- The distance to the outer planets is great enough that it makes me think of some science fiction stories (like Arthur C. Clarke's "The Songs of Distant Earth"), where newly developed technology could allow spacecraft launched later to overtake the earlier more primitive ships. While the travel times here will be measured in years or decades not centuries or millennia it still gives me pause. Unless there is some extremely fortuituous occurrence like the planetary alignment that made the Grand Tour possible (Pioneer, Voyager) it is better to wait AS LONG AS you spend the time (and money) making things stronger, faster, better, cheaper.

    (For some of these reasons, I support Obama's focus on developing new technologies before trying for the Moon (again) or Mars. We know we can do it, the question is can we do it affordably enough to SUSTAIN a manned presence?)

    Let's become a spacefaring civilization!

  • by HertzaHaeon (1164143) on Tuesday March 08, 2011 @07:20AM (#35417196) Homepage

    I see two problems here.

    Why cut back space programs instead of, say, military spending or bank bailouts? A fraction of either would put humans on Mars and probes on Jovian moons, and a little more cutbacks we'll have us solving climate change as well..

    Also, there will always be a promising new propulsion system on the horizon. When you've built a VASIMIR engine, there will be antimatter propulsion, and then some space-bending engine, and then an Infinite Improbability Drive. When do you stop tinkering and simply get your ass to Mars?

  • by captainpanic (1173915) on Tuesday March 08, 2011 @08:36AM (#35417582)

    Could not agree more.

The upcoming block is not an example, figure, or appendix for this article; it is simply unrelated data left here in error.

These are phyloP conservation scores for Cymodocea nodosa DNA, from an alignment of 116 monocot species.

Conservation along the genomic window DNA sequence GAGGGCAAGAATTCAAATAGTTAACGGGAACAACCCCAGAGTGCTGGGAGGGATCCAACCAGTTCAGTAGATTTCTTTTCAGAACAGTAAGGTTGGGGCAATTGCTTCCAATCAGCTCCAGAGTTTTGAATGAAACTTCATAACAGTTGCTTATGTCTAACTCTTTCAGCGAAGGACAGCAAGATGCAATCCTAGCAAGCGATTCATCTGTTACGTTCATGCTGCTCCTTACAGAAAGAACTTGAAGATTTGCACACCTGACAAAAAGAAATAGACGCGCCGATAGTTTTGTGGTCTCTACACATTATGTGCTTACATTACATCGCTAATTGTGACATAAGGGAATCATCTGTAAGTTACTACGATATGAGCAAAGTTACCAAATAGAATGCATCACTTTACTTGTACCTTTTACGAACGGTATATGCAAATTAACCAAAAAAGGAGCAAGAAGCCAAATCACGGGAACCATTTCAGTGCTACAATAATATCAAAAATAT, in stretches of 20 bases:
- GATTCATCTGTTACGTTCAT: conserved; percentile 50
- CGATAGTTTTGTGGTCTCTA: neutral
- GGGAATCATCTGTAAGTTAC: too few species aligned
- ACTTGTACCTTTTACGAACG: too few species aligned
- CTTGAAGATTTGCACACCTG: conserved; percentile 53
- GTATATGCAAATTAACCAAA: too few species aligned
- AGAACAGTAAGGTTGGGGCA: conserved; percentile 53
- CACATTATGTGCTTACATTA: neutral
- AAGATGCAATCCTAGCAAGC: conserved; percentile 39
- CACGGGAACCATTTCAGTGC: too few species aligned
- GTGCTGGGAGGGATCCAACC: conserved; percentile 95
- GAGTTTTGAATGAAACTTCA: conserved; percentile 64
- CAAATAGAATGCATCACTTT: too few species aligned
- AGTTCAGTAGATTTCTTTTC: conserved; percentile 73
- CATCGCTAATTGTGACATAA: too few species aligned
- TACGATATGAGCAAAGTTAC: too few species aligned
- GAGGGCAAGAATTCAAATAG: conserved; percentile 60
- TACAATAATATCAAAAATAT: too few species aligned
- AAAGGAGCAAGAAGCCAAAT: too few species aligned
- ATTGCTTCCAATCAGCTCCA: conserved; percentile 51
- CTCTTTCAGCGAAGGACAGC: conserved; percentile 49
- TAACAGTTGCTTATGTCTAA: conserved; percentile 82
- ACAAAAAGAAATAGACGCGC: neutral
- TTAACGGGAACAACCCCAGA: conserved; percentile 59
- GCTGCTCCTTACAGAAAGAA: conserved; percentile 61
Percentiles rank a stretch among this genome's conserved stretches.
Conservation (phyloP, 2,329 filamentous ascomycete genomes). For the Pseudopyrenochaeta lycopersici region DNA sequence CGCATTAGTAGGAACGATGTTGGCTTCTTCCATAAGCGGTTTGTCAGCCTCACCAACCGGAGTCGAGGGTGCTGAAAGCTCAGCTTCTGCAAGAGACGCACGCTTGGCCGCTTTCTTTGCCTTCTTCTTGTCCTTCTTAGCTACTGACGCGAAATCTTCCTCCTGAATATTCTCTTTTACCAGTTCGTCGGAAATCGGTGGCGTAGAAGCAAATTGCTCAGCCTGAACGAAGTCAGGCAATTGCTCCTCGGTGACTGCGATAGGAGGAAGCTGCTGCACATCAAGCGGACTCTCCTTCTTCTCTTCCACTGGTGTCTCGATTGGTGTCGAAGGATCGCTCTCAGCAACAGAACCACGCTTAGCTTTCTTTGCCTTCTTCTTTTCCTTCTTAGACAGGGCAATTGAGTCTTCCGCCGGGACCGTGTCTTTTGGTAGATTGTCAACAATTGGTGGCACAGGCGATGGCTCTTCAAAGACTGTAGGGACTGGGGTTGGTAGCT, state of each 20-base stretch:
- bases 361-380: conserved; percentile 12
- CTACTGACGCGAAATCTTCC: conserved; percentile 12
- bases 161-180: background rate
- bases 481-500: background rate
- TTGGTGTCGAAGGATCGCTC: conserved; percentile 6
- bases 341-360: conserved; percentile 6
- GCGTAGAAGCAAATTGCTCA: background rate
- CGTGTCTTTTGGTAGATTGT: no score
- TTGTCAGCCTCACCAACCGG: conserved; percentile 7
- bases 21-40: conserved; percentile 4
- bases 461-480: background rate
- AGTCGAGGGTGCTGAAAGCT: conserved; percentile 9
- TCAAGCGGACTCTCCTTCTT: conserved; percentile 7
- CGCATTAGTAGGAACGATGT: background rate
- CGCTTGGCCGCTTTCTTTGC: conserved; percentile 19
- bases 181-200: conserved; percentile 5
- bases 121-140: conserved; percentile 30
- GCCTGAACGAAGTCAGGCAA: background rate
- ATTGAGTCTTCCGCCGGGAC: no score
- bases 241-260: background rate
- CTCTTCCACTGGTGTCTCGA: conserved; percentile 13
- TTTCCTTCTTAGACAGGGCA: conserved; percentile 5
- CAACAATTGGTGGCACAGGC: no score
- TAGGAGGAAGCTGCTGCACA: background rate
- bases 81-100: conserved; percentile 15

It's so sad to see that the US just cannot reduce its main costs (defense, banks), and then endlessly fights over the crumbs that are left.
    But under the Patriot act it's probably not allowed to suggest that spending more money on warfare than all other countries combined is a bad thing?

    cheers,
    A peaceloving cheese-eating suddender monkey

  • by Vectormatic (1759674) on Tuesday March 08, 2011 @08:36AM (#35417586)

    i you set up your martian base somewhere in the -5 region, i reckon heating would hardly be needed. When it is minus 5 (centigrade) i can stay outside without much trouble in a pair of jeans and a good winter coat, and most of the heat loss then is from wind/air cooling, which would not be that big of a factor at 0.01 Bar atmospheric pressure. Hell, given that us meatbags produce a good amount of heat moving around, you could have bigger cooling needs then heating in those conditions.

    As for the living space, humans need about 20 degrees centigrade to be comfortable, and while heating a place to 25 degrees above ambient isnt exactly a low energy demand, it seems more feasable then dealing with cooling it to ambient -100 or so, especially if you would like to spend longer times on site. Hell, give everyone a good thick sweater and lower the hab temperature to 10 degrees and you just eliminated half your heating bill.